Illinois States Attorneys Association

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Illinois States Attorneys Association is an association in Illinois.

Income and Expenses

Illinois States Attorneys Association
Year Total Expenses Total Income Membership dues
(included in Total Income)
2008[1] $75,098 $86,795 $22,800
2007[2] $98,365 $86,344 $22,075
2006[3] $40,617 $66,976 $19,925

Opposition to FOIA improvements

The States Attorneys Association opposed changes to strengthen the Illinois Freedom of Information Act. Senate Bill 189, sponsored by Senator Kwame Raoul (D-Chicago) and Speaker Michael J. Madigan (D-Chicago), would do the following:[4][5]

  • Narrow and clarify personal privacy exemptions,
  • Require heightened scrutiny when public bodies seek to use the privacy or preliminary draft exemptions,
  • Limit copying charges,
  • Require public bodies to produce records electronically,
  • Shorten the time that public entities have to respond to a request to five days,
  • Impose a fine on any entity attempting to violate the act by $1000,
  • and require entities to appoint an official responsible for requests.

The Illinois State's Attorneys Association argued in a letter to Governor Pat Quinn that the new Illinois FOIA is too costly, a threat to law enforcement, an undue burden on local governments, and a usurpation of prosecutors’ duties by the Illinois Attorney General's Office.[6][7]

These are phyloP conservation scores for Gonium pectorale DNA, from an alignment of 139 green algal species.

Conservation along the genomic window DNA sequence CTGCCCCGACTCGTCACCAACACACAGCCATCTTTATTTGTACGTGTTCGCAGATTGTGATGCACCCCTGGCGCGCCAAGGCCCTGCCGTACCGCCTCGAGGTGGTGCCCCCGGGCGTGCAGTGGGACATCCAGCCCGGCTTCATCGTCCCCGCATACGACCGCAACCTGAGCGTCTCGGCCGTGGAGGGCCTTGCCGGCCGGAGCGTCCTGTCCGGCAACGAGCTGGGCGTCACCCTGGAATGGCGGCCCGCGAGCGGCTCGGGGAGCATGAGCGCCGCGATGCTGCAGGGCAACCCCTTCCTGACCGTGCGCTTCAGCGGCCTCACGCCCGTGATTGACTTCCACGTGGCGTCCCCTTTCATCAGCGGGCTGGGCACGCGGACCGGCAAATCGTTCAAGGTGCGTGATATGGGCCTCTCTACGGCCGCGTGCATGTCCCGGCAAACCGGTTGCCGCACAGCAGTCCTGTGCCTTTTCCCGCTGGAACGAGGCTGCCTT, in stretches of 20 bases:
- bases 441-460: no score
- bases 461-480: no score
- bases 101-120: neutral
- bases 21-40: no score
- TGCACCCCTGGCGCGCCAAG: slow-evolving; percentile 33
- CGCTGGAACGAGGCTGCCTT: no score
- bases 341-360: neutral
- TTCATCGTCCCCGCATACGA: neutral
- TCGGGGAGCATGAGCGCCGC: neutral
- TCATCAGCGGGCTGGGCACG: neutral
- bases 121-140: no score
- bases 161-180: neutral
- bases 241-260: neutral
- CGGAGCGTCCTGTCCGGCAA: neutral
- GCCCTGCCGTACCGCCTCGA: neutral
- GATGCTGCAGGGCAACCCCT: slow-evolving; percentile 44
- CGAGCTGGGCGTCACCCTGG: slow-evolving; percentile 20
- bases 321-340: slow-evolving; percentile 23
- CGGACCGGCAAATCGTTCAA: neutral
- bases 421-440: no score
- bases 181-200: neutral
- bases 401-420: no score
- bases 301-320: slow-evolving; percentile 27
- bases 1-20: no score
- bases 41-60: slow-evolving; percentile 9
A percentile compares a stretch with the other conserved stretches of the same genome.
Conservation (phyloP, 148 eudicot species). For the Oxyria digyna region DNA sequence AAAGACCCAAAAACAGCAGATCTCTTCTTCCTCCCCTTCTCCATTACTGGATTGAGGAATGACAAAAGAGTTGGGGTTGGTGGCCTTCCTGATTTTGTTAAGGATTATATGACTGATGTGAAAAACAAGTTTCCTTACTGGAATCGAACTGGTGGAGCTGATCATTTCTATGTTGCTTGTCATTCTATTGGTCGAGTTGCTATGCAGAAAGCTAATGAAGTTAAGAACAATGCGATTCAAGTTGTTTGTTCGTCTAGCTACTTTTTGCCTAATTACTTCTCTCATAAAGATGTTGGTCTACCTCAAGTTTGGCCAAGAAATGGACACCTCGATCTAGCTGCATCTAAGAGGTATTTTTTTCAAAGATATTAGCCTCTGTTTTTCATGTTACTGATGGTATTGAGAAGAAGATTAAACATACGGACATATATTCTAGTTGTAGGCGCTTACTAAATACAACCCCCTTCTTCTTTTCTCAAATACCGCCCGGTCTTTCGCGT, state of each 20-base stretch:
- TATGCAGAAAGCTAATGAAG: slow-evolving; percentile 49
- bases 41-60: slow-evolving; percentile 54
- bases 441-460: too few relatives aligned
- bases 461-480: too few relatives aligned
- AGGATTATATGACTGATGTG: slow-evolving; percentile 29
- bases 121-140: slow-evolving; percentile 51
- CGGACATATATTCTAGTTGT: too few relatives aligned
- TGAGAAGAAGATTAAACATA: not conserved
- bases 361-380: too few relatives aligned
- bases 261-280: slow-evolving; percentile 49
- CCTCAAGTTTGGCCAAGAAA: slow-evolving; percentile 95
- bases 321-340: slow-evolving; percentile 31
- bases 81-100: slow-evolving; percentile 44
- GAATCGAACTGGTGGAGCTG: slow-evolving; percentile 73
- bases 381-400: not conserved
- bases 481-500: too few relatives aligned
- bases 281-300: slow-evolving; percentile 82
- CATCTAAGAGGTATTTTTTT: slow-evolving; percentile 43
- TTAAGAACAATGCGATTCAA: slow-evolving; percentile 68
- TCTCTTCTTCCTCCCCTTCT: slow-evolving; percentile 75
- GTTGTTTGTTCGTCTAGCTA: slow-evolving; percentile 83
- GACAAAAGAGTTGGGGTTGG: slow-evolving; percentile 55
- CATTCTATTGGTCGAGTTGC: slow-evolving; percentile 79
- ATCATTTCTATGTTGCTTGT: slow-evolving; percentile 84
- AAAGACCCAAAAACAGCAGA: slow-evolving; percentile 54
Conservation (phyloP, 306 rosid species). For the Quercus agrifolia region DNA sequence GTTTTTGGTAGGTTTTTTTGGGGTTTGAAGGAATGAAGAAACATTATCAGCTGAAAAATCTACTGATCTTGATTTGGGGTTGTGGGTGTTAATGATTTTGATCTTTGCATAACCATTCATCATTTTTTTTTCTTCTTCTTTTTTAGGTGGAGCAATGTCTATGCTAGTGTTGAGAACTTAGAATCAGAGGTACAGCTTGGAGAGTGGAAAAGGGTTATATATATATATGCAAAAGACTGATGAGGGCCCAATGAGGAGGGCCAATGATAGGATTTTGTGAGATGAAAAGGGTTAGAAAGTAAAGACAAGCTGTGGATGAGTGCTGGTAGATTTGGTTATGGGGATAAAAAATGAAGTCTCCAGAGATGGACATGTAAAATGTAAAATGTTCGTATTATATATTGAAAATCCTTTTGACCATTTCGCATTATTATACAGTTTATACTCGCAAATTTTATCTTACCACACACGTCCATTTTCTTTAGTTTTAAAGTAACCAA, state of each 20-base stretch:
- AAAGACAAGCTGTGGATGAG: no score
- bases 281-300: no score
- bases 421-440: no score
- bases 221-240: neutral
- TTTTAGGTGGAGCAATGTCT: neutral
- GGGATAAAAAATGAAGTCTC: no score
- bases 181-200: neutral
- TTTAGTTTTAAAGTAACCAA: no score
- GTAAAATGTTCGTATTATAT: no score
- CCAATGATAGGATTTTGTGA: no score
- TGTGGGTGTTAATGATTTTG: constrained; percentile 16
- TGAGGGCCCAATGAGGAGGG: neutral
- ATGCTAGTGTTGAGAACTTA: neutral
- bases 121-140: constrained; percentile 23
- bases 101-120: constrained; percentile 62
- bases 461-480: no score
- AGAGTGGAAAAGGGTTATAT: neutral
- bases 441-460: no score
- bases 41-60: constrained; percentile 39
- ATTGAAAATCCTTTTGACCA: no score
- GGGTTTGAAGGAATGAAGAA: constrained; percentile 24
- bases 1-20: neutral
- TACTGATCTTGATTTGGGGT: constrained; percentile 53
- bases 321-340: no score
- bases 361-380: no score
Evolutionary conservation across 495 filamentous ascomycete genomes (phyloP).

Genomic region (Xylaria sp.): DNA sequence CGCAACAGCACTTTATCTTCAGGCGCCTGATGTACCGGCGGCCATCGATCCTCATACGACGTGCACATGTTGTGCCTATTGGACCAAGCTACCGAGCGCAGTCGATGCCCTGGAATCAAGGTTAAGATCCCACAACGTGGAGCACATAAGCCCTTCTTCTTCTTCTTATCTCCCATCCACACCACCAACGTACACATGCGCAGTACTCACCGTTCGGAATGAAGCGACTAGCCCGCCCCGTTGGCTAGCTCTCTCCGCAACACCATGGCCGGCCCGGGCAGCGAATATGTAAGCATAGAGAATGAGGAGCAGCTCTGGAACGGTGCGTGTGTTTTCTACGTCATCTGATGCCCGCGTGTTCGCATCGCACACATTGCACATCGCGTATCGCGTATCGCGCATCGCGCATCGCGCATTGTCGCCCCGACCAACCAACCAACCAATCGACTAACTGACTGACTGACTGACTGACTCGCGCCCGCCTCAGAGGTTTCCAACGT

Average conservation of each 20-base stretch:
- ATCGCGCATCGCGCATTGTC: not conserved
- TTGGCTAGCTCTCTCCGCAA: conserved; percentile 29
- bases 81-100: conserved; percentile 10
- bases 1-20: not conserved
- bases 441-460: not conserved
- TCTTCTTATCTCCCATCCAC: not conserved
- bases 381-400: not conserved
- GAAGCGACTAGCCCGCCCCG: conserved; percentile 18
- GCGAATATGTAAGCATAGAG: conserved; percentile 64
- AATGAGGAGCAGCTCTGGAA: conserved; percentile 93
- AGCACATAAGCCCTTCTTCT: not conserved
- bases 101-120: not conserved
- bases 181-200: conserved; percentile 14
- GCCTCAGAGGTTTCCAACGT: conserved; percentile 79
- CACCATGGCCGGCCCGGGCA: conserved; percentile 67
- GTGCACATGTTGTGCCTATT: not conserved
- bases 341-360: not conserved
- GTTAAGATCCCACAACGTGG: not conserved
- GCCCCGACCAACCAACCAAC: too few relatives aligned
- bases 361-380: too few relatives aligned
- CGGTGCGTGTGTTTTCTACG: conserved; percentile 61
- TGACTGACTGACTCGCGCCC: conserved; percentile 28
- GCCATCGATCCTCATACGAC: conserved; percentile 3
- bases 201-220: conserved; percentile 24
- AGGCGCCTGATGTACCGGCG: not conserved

The establishment of a Public Access Counselor was particularly troubling to the association. The Counselor would be within the attorney general's office acts as the final authority in cases where a government body has denied a request for records, documents, or other information. The state’s attorneys say such decisions should be made in court after they bring charges against government bodies alleged to be in violation of the act.[6]

"Criminal prosecution by the State’s Attorney of any FOIA violation more than capably addresses effective enforcement without adding another cumbersome and costly layer of government," the state’s attorneys association says in its letter to Quinn. The letter says enforcement of FOIA cases should be handled the same way as Open Meetings Act violations are now handled.[6]

Death penalty

Although Governor Quinn commuted 167 death sentences in Illinois in 2003, the Association members continue pursuing the death penalty when they deem it appropriate.[8] The Association is involved in the death penalty issue in Illinois in other ways. It proposed several measures for reinstating a sensible death penalty policy, such as making it a capital crime to kill a child 16 or younger, as opposed to the law at age 12.[9] It also generally works to check the governor's broad clemency power.[10][11]


The Illinois States Attorneys Association was a part of a task force for examining the Animal Control Act and recommending ways to update and improve it, and reported its findings to the General Assembly in January 2007.[12]

The Association runs a conference for all prosecutors' offices in Illinois.[13][14]

It has a representative in the Illinois Integrated Justice Information System Governing Board[15]